23. scoob111

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    It's absolutely ridiculous that you have to worry about image retention/screen burn at this price point. Once screen burn occurs - and it does occur - your plasma is basically f****d.

    To me this is unacceptable and with the likes of Sony's W2000 displaying better PQ and Blacks than Panny's plasmas i think plasmas are a risk not worth taking.
     
  24. RayP

    RayP
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    These two terms are being grouped together yet again. No-one needs worry about image retention because it's temporary and is still quite rare on properly setup screens. Screen burn is serious but properly setup plasmas will not suffer burn unless the owner is either daft or does it deliberately.

    As for a Sony displaying better black levels than a PH9... well, let's just say I'd be very surprised if that was the case. By all means stay with LCD but you're not enjoying the best of pictures. I have yet to see any LCD that displayed a picture as good as a decent Panasonic plasma especially the professional PH range.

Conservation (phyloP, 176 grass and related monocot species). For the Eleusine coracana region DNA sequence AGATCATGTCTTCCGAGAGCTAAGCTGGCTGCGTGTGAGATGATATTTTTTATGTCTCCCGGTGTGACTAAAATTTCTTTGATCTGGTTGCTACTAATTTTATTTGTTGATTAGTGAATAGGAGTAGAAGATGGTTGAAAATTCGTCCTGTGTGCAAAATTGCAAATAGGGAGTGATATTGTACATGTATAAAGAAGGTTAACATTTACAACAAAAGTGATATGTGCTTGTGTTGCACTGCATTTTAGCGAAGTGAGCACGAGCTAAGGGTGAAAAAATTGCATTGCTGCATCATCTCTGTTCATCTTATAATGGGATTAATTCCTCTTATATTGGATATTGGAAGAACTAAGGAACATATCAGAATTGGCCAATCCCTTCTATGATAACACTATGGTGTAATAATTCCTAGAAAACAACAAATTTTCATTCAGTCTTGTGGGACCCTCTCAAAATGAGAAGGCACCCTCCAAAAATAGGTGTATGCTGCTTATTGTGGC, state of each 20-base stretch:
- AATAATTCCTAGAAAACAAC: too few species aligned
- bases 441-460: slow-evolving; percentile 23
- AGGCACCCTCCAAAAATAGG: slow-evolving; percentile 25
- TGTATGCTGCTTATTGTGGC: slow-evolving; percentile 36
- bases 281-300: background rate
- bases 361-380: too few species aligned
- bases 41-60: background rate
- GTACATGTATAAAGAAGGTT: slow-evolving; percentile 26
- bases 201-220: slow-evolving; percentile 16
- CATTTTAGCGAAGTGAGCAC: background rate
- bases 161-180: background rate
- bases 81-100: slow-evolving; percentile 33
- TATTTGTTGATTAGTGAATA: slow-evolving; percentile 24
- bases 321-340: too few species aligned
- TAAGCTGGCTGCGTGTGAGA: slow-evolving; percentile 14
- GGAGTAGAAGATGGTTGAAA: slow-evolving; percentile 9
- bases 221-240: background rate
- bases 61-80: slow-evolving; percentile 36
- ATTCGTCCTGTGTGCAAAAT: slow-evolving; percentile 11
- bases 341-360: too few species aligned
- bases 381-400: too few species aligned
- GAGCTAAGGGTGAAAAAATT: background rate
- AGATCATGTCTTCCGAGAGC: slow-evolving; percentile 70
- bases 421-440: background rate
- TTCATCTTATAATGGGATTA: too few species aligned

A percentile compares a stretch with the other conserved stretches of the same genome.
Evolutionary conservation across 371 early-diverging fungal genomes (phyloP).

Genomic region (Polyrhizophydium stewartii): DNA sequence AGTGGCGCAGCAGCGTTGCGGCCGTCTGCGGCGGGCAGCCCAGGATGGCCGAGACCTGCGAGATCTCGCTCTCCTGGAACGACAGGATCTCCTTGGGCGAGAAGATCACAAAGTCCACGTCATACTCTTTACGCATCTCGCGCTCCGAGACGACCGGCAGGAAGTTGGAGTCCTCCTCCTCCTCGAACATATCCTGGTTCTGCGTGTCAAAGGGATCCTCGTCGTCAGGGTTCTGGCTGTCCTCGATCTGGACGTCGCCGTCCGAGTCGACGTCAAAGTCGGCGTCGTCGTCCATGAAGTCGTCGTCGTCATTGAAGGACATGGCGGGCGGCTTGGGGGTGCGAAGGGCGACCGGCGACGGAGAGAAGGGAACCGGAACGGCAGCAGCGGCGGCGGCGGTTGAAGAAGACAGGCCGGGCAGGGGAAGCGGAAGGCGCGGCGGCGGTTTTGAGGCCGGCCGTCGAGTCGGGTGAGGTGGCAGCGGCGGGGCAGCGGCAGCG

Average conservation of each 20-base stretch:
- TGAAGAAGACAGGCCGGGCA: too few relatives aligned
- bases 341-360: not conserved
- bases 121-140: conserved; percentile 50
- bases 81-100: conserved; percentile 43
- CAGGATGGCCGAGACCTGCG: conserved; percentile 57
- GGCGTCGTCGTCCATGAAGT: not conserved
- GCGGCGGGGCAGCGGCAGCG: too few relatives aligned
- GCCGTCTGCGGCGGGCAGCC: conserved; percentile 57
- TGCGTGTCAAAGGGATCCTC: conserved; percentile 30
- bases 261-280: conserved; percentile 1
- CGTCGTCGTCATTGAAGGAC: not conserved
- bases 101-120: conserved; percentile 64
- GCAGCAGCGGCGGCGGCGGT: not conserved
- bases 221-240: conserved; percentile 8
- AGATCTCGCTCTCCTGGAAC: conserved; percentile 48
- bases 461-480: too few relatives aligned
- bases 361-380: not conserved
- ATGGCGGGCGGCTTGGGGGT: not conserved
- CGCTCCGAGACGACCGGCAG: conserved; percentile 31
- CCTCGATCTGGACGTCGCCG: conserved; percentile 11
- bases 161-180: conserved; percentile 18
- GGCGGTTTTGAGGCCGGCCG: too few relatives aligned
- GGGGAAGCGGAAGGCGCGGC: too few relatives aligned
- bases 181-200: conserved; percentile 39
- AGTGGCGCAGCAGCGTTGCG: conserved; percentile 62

25. sdb123

    sdb123
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    Better PQ and Black levels? Are you feeling alright? :eek:
     
  26. gizlaroc

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    The Sony W2000 is nothing shoryt of shocking PQ wise, wouldn't have one in my toilet let alone as a main screen.

    I have had 4 Pansonics over the last few years and not one of them has had a problem, I do not run them on low settings, just calibrate straight away.
    I had an NEC where retention was an isssue and also a couple of Pioneers which were the same.


    But to go and buy a screen like the W2000 because of old wifes tales is stupid.
     
  27. barebones

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    This is reassuring as I rarely but surely can doze in front of the telly for hours.

    Does anyone know if there are any anti-burn functions at all in the Panasonic px60/70 or LG 42pc1d
     
  28. gizlaroc

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    I don't use that feature by the way, I think it is there more for commercial applications, like timetables that are on 24/7 etc.